Formally these characteristics are recognized in the art of Sirenes, but they are less relevant, because the matrix of a dramatic informal intellectual crisis is replaced by a more sentimental, almost lyric ideological model, which determines an inconstant and variable trend of the representation. Therefore It seems appropriate to define this modus operandi as Lyrical Abstraction, able to combine the personal universe with the real world without the seemingly and imposed abstraction from the phenomenal.

The expressive an symbolic function of the color is accompanied by its primary function of connective link between spirit, a work of art and nature. The canvas is transformed, in the words of Kandinsky, in Impression, where in the work is still visible the personal and direct impression of the external nature.

But do not forget that the psychic and the physical effect of nuances are reconciled by the action and, therefore, by the emotion, that takes shape in the hands of the inspired, the one that can tell the story irregular harmoniously.
August 2013 - Sirenes is being interviewed in the New York based artblog Artograma by Gigi - Thanks Gigi  "You may be prone to respond to her work as abstract expressionism but if there were a more fitting category for this Norwegian painter, it would have been her Intuitive Expressionism. She says that meditation and yoga help her find guidance."

Art Critic from Salvatore Russo of Sirenes artwork in the Interationoal Contemporary Artbook "Segnalati 2013 - published in Brüssels May 4th 2013 - Thanks Salvatore "Softharmonies, navigate the ocean of color. Fires burn in the Styx of thoughts, only to be ferried by Charon, and find the right path. Light trails cross the threshold prohibited. The compositions of visual Sirenes lead us to make this trip immaterial between that and whispered. Lead us to analyze a world based on the dichotomy dark / light. Real dances of light make their appearance on the canvas. The dark, with its endless shadows, we show our eyes. The painting de Sirenes and a painting that reworks the dictates of a very creative psyche and we reported the synthesis of signs through a highly chromatic language learned. A contemporary language, destined to remain in the most important art history books."
Press release from Agora Gallery July 23 - August 13, 2013Reception: Thursday July 25, 2013 6-8 PM - Thanks Angelina "For Norwegian artist Sirenes, painting is a visceral undertaking, one that represents an organic connection between painter and canvas. Often foregoing the use of even a brush as an intermediary, she will apply her paints with her fingers, creating what she calls “abstract expressions on the canvas.” The artist loved painting with her hands when she was a child, and there are appealing echoes of a childlike openness in her work. But that freedom comes hand in hand with a well-developed sense of composition, as well as an ability to use color for maximum impact.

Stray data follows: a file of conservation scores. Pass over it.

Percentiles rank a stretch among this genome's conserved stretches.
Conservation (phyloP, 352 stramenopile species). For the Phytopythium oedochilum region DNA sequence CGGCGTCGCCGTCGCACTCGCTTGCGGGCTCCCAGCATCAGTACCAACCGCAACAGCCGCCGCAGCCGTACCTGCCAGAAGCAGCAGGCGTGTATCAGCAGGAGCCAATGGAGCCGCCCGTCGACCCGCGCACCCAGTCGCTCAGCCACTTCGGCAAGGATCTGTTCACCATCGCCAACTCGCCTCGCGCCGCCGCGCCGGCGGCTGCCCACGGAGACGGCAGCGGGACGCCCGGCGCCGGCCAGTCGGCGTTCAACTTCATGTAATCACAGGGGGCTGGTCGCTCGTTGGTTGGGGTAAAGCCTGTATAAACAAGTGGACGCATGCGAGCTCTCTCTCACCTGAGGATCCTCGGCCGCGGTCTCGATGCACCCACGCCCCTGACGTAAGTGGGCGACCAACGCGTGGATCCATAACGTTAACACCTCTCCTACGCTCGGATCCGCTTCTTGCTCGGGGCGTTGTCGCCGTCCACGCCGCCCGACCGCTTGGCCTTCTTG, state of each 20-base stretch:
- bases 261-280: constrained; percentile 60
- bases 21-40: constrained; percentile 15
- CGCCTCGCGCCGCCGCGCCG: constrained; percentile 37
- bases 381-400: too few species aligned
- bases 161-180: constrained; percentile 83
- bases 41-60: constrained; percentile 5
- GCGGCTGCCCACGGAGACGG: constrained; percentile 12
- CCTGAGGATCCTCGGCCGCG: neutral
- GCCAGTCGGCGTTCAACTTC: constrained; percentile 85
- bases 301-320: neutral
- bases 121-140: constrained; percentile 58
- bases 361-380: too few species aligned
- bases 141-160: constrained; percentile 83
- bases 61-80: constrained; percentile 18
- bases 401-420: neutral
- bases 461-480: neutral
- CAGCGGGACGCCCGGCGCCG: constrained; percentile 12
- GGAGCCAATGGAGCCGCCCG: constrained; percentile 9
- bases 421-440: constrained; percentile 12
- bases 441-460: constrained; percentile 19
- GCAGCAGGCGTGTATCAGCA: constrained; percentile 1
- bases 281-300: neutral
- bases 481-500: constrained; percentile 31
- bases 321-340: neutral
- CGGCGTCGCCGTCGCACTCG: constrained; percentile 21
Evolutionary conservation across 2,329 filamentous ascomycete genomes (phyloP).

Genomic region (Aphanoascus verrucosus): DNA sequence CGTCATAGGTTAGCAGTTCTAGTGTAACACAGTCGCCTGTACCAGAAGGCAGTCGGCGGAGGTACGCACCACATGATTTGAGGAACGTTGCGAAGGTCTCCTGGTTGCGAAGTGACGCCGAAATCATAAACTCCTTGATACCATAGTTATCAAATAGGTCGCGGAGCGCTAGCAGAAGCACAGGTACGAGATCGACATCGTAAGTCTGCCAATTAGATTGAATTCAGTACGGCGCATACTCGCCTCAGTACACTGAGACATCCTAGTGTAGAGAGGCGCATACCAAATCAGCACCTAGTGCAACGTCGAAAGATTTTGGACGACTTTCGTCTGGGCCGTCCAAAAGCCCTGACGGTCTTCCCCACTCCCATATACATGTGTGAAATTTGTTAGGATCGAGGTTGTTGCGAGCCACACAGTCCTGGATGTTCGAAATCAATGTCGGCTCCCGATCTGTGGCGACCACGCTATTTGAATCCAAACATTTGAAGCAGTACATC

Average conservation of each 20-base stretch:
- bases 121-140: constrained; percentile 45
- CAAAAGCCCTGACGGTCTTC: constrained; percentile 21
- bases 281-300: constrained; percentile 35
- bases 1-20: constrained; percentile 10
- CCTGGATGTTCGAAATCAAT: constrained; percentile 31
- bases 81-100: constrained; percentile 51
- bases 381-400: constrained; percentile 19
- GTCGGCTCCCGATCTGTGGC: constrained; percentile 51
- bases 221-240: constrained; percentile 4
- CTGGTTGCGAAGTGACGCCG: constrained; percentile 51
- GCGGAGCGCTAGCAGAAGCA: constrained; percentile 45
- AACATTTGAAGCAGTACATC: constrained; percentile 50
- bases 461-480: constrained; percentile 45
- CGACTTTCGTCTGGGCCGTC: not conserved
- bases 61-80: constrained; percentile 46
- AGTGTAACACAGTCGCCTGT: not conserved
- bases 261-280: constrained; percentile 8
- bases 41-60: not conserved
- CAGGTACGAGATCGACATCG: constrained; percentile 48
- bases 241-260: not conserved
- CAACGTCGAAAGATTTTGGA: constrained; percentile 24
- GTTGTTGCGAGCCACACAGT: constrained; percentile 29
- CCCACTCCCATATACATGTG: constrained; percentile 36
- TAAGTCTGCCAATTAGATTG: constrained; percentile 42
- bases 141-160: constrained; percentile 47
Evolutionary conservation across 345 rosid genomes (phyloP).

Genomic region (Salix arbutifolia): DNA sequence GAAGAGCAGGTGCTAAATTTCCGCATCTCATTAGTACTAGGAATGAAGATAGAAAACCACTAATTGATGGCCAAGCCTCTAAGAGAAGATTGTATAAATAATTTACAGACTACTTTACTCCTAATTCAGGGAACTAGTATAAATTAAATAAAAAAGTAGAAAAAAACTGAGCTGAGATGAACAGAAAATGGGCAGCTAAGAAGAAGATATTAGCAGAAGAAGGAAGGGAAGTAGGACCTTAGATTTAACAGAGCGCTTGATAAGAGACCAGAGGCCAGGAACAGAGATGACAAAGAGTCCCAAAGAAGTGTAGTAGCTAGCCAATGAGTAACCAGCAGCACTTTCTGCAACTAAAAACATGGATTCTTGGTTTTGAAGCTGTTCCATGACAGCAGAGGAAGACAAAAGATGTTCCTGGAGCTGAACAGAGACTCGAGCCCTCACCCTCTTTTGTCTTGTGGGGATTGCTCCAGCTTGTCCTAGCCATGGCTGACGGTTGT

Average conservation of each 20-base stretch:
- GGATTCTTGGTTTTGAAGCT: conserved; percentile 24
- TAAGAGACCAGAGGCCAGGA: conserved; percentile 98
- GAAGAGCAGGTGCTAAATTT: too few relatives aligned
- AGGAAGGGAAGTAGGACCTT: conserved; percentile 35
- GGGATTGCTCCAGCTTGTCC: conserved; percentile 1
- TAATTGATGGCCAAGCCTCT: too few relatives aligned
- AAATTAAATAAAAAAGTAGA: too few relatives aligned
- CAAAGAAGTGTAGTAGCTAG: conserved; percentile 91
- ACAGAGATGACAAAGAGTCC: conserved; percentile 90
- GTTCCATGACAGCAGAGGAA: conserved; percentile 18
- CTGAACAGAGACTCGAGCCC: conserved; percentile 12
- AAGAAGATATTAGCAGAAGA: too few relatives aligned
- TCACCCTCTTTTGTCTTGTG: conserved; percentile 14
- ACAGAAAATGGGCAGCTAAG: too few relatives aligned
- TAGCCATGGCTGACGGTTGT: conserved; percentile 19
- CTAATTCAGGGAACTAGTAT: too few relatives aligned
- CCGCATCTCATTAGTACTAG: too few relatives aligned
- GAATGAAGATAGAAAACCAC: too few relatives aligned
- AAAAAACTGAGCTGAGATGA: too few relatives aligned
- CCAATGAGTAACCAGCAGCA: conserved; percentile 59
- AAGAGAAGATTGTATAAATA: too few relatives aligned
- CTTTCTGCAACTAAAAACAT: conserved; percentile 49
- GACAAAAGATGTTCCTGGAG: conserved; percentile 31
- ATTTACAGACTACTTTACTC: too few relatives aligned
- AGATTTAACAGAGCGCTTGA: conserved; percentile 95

“I have always been fascinated by colors,” says Sirenes. Using acrylics, she works with a palette that takes advantage of the saturated shades that acrylics offer. That palette is employed in a wide variety of ways, from images that work through the subtle variations of one shade to others that juxtapose a near-kaleidoscopic array of hues. “I am trying to express my inner feelings,” Sirenes explains, and, indeed, her open-handed style brings those feelings vividly to life"

April 27 - May 9th, 2013 - Exhibition "Oltre" - Galleria Wikiarte, Bologna, Italy - Together with 15 other selected international artists  Thank you for the Art Critic from Denitza Nedkova - "A sense of liberation from all dogma, limit, formalities invades us observing the works of Sirenes, Francesco Sandrelli and Mark Randazzo. These creatives choose to leave out the form, that sets naturally or artificially, to follow the music of colors, the dance of gestures, the purity of meditation and create art that leads to reflection and rediscovery of self.
05.01.2013  Debbie Chapman, from UK started her artblog with an introduction of Sirenes - Thanks Debbie! "And I’ll end this first post with an artist whose work I have only recently stumbled upon – Norwegian finger-painter Sirenes. Her work is dreamy and enchanting, with a stunning palette (that puts mine to shame – must work on this!) and confident, exciting brushstrokes. Her compositions are seriously fantastic, and from the looks of it she has totally mastered the art of ‘knowing when to stop’. 

I want to say the first of these two paintings reminds me of a Boccioni, but his colours were nearly all bright, right? So who would you say is the biggest influence on this painting, if you had to guess? I can see aspects of Cubism and Orphism, but again the colours are too muted for a Delaunay-style piece, and it’s far too abstract for a Braques-style piece… Any help here would be appreciated! All I know is that I love it, and I’m totally inspired to go and pick up my tubes of acrylic and start pushing some paint around on a big canvas right now…"